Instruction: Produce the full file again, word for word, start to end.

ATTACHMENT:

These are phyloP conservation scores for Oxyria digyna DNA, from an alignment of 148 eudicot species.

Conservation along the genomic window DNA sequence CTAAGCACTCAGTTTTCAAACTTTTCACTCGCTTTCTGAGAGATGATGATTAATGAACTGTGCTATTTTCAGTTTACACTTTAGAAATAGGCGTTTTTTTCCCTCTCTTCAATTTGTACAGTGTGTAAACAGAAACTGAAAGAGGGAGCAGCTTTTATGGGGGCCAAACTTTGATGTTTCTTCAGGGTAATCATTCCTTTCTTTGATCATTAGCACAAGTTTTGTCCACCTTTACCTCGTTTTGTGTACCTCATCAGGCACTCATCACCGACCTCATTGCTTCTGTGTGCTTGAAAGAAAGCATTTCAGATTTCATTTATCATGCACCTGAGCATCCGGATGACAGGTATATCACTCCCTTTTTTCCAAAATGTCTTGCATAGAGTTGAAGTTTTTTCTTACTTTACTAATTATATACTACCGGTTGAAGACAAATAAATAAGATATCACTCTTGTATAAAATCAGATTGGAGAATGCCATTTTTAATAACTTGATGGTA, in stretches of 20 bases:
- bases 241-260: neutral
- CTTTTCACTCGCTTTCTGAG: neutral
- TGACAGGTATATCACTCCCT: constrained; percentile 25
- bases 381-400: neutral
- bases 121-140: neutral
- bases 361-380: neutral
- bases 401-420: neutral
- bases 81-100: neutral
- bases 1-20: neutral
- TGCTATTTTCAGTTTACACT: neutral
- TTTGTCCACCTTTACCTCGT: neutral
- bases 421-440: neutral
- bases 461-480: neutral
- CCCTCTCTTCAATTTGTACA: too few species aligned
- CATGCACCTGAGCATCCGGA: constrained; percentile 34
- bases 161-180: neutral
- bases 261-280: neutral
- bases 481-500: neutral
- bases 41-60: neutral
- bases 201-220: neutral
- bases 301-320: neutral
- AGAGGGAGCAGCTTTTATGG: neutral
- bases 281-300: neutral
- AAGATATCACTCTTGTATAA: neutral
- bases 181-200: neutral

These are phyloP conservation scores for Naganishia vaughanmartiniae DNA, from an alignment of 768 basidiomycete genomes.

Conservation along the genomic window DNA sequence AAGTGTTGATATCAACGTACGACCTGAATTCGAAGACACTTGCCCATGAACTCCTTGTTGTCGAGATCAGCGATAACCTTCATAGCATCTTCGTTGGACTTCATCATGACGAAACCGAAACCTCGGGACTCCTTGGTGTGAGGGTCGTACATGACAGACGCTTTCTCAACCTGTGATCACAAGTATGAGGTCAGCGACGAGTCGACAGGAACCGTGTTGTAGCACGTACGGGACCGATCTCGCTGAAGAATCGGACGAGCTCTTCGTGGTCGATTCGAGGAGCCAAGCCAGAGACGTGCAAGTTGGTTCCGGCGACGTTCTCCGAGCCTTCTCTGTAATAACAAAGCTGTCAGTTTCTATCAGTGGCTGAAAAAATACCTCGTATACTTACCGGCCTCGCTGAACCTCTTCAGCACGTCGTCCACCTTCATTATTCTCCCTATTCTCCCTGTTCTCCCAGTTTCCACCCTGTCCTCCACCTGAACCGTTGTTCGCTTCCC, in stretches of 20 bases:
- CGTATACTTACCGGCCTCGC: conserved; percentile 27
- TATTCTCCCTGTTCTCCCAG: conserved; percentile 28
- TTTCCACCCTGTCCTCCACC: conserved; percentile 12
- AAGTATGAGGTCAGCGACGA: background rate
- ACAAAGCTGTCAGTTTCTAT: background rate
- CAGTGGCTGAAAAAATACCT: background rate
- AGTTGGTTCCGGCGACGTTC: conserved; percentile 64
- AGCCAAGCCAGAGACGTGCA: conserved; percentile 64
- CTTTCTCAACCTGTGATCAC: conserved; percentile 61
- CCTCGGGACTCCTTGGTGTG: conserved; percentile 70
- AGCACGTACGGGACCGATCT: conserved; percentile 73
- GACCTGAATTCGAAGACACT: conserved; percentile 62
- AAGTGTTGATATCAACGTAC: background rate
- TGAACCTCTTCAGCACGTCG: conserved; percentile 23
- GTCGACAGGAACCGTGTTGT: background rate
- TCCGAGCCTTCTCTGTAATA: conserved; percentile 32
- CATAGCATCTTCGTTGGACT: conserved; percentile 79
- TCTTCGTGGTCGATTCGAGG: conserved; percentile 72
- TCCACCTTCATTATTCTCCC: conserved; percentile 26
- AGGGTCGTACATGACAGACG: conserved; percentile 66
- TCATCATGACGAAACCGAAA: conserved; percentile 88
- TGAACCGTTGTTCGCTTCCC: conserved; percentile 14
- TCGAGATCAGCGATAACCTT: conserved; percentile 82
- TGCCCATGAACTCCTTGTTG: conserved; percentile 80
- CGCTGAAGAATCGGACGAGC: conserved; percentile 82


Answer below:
These are phyloP conservation scores for Oxyria digyna DNA, from an alignment of 148 eudicot species.

Conservation along the genomic window DNA sequence CTAAGCACTCAGTTTTCAAACTTTTCACTCGCTTTCTGAGAGATGATGATTAATGAACTGTGCTATTTTCAGTTTACACTTTAGAAATAGGCGTTTTTTTCCCTCTCTTCAATTTGTACAGTGTGTAAACAGAAACTGAAAGAGGGAGCAGCTTTTATGGGGGCCAAACTTTGATGTTTCTTCAGGGTAATCATTCCTTTCTTTGATCATTAGCACAAGTTTTGTCCACCTTTACCTCGTTTTGTGTACCTCATCAGGCACTCATCACCGACCTCATTGCTTCTGTGTGCTTGAAAGAAAGCATTTCAGATTTCATTTATCATGCACCTGAGCATCCGGATGACAGGTATATCACTCCCTTTTTTCCAAAATGTCTTGCATAGAGTTGAAGTTTTTTCTTACTTTACTAATTATATACTACCGGTTGAAGACAAATAAATAAGATATCACTCTTGTATAAAATCAGATTGGAGAATGCCATTTTTAATAACTTGATGGTA, in stretches of 20 bases:
- bases 241-260: neutral
- CTTTTCACTCGCTTTCTGAG: neutral
- TGACAGGTATATCACTCCCT: constrained; percentile 25
- bases 381-400: neutral
- bases 121-140: neutral
- bases 361-380: neutral
- bases 401-420: neutral
- bases 81-100: neutral
- bases 1-20: neutral
- TGCTATTTTCAGTTTACACT: neutral
- TTTGTCCACCTTTACCTCGT: neutral
- bases 421-440: neutral
- bases 461-480: neutral
- CCCTCTCTTCAATTTGTACA: too few species aligned
- CATGCACCTGAGCATCCGGA: constrained; percentile 34
- bases 161-180: neutral
- bases 261-280: neutral
- bases 481-500: neutral
- bases 41-60: neutral
- bases 201-220: neutral
- bases 301-320: neutral
- AGAGGGAGCAGCTTTTATGG: neutral
- bases 281-300: neutral
- AAGATATCACTCTTGTATAA: neutral
- bases 181-200: neutral

These are phyloP conservation scores for Naganishia vaughanmartiniae DNA, from an alignment of 768 basidiomycete genomes.

Conservation along the genomic window DNA sequence AAGTGTTGATATCAACGTACGACCTGAATTCGAAGACACTTGCCCATGAACTCCTTGTTGTCGAGATCAGCGATAACCTTCATAGCATCTTCGTTGGACTTCATCATGACGAAACCGAAACCTCGGGACTCCTTGGTGTGAGGGTCGTACATGACAGACGCTTTCTCAACCTGTGATCACAAGTATGAGGTCAGCGACGAGTCGACAGGAACCGTGTTGTAGCACGTACGGGACCGATCTCGCTGAAGAATCGGACGAGCTCTTCGTGGTCGATTCGAGGAGCCAAGCCAGAGACGTGCAAGTTGGTTCCGGCGACGTTCTCCGAGCCTTCTCTGTAATAACAAAGCTGTCAGTTTCTATCAGTGGCTGAAAAAATACCTCGTATACTTACCGGCCTCGCTGAACCTCTTCAGCACGTCGTCCACCTTCATTATTCTCCCTATTCTCCCTGTTCTCCCAGTTTCCACCCTGTCCTCCACCTGAACCGTTGTTCGCTTCCC, in stretches of 20 bases:
- CGTATACTTACCGGCCTCGC: conserved; percentile 27
- TATTCTCCCTGTTCTCCCAG: conserved; percentile 28
- TTTCCACCCTGTCCTCCACC: conserved; percentile 12
- AAGTATGAGGTCAGCGACGA: background rate
- ACAAAGCTGTCAGTTTCTAT: background rate
- CAGTGGCTGAAAAAATACCT: background rate
- AGTTGGTTCCGGCGACGTTC: conserved; percentile 64
- AGCCAAGCCAGAGACGTGCA: conserved; percentile 64
- CTTTCTCAACCTGTGATCAC: conserved; percentile 61
- CCTCGGGACTCCTTGGTGTG: conserved; percentile 70
- AGCACGTACGGGACCGATCT: conserved; percentile 73
- GACCTGAATTCGAAGACACT: conserved; percentile 62
- AAGTGTTGATATCAACGTAC: background rate
- TGAACCTCTTCAGCACGTCG: conserved; percentile 23
- GTCGACAGGAACCGTGTTGT: background rate
- TCCGAGCCTTCTCTGTAATA: conserved; percentile 32
- CATAGCATCTTCGTTGGACT: conserved; percentile 79
- TCTTCGTGGTCGATTCGAGG: conserved; percentile 72
- TCCACCTTCATTATTCTCCC: conserved; percentile 26
- AGGGTCGTACATGACAGACG: conserved; percentile 66
- TCATCATGACGAAACCGAAA: conserved; percentile 88
- TGAACCGTTGTTCGCTTCCC: conserved; percentile 14
- TCGAGATCAGCGATAACCTT: conserved; percentile 82
- TGCCCATGAACTCCTTGTTG: conserved; percentile 80
- CGCTGAAGAATCGGACGAGC: conserved; percentile 82